I got my hands on a couple Mac Pro quad-core (in reality, 2 dual-core Xeons) machines at work this week, and got Finnix to work on them, kinda. rEFIt found Finnix just fine, but the kernel would freeze when trying to mount the CDROM disc. “nodma” didn’t work either. My next attempt was to boot from a USB CDROM drive. Once again, rEFIt found the USB CDROM drive and Finnix disc, but isolinux would fail halfway though loading the kernel image from CD. I eventually booted by putting a copy of Finnix in the onboard CDROM drive, and another in the USB CDROM drive, then booting the onboard CDROM and typing “finnix root=/dev/sr0”. The problem seems to be kernel-related; hopefully 2.6.18 helps with this.
Core Duo Mac Minis and Core Duo Macbook Pros boot fine, however. I would assume the Core Solo variants work fine as well. I’ve also been able to boot Finnix successfully and easily on several non-Mac Core Duo laptops, as well as the latest and greatest Athlon X2 systems.
Development is coming along well. In addition to udev and netbooting support, the next Finnix will support autodetection of dm-crypt/LUKS partitions, and md software RAID sets. Additionally, I am 99% sure I will be including an AMD64 kernel (bootable as “finnix64” instead of “finnix”) along with the normal 586 kernel. There are two main reasons for doing this:
- Current x86 Finnix kernels are not PAE enabled, which means they cannot utilize more than 4GB RAM. This is done because PAE tends to be problematic on hosts with 4GB RAM or less. Native 64-bit kernels (on an AMD64/EM64T CPU, of course) have a much higher limit (petabytes?). Granted, the average machine still has less than 4GB RAM these days, but I have had to use Finnix on 6GB/8GB machines before. (Non-PAE kernels still boot, they just display the installed RAM as 4GB.)
- While the Finnix userland will still be 32-bit, booting a 64-bit kernel will allow you to run static-compiled 64-bit programs, and more importantly, chroot into pure 64-bit environments. This will become increasingly important as more and more distros offer native AMD64 userlands as an option (Fedora, RHEL, SuSE, and soon Debian).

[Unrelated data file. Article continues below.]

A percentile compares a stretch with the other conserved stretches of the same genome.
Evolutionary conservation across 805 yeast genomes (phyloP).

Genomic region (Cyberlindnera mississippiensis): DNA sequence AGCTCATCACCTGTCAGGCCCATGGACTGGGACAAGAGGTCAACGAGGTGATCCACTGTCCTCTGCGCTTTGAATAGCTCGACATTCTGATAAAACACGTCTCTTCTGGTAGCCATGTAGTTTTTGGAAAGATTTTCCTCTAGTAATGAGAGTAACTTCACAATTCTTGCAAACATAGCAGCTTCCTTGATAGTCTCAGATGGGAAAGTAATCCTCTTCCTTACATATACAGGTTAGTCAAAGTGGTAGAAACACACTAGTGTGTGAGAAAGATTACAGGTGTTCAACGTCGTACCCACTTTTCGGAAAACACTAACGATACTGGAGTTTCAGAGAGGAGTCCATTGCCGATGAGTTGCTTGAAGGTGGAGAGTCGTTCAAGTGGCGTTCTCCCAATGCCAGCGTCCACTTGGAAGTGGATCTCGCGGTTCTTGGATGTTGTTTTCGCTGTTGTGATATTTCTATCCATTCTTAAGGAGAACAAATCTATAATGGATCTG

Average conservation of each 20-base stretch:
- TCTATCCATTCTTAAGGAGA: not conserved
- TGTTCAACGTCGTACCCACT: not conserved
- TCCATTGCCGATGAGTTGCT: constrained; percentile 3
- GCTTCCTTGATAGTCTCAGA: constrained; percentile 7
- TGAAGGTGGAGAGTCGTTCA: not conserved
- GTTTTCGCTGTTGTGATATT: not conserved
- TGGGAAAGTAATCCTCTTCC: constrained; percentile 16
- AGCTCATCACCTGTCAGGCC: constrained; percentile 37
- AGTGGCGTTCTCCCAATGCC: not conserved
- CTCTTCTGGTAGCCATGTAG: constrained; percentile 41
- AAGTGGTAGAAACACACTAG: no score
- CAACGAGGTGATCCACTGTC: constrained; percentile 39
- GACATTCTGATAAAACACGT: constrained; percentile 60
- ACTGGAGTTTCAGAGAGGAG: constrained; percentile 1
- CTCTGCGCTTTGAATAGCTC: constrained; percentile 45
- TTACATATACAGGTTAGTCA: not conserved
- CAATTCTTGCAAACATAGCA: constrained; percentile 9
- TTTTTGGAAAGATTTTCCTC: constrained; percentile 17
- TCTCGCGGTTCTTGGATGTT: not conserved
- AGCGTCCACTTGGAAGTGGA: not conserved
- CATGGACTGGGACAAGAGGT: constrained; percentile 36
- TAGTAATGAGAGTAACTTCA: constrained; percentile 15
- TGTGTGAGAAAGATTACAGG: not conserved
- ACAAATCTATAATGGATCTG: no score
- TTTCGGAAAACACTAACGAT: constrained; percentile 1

However, another kernel means a larger distro. In order to cut down on size, I have decided to remove the finnix-uml package (AKA Finnix-on-Finnix) from the main distribution. Finnix-on-Finnix was created as a way to prototype and test Finnix virtualization support (by acting as both the host and guest, you test two birds with one stone), and virtualization support has proven to be incredibly stable the last few releases. However, once a Finnix release is gold, Finnix-on-Finnix itself becomes little more than a novelty, which very few people use, and takes up previous megabytes. The finnix-uml package will still be maintained and available in the apt repository, so it is little more than an “apt-get install finnix-uml” away if you still want to use it.
After all is said and done, it’s looking like the final compressed distro size will be about 110MiB after adding the AMD64 kernel. While still much lower than the project’s target ceiling of 185MiB, I had been trying to keep x86 under the magical 100MiB number. Oh well.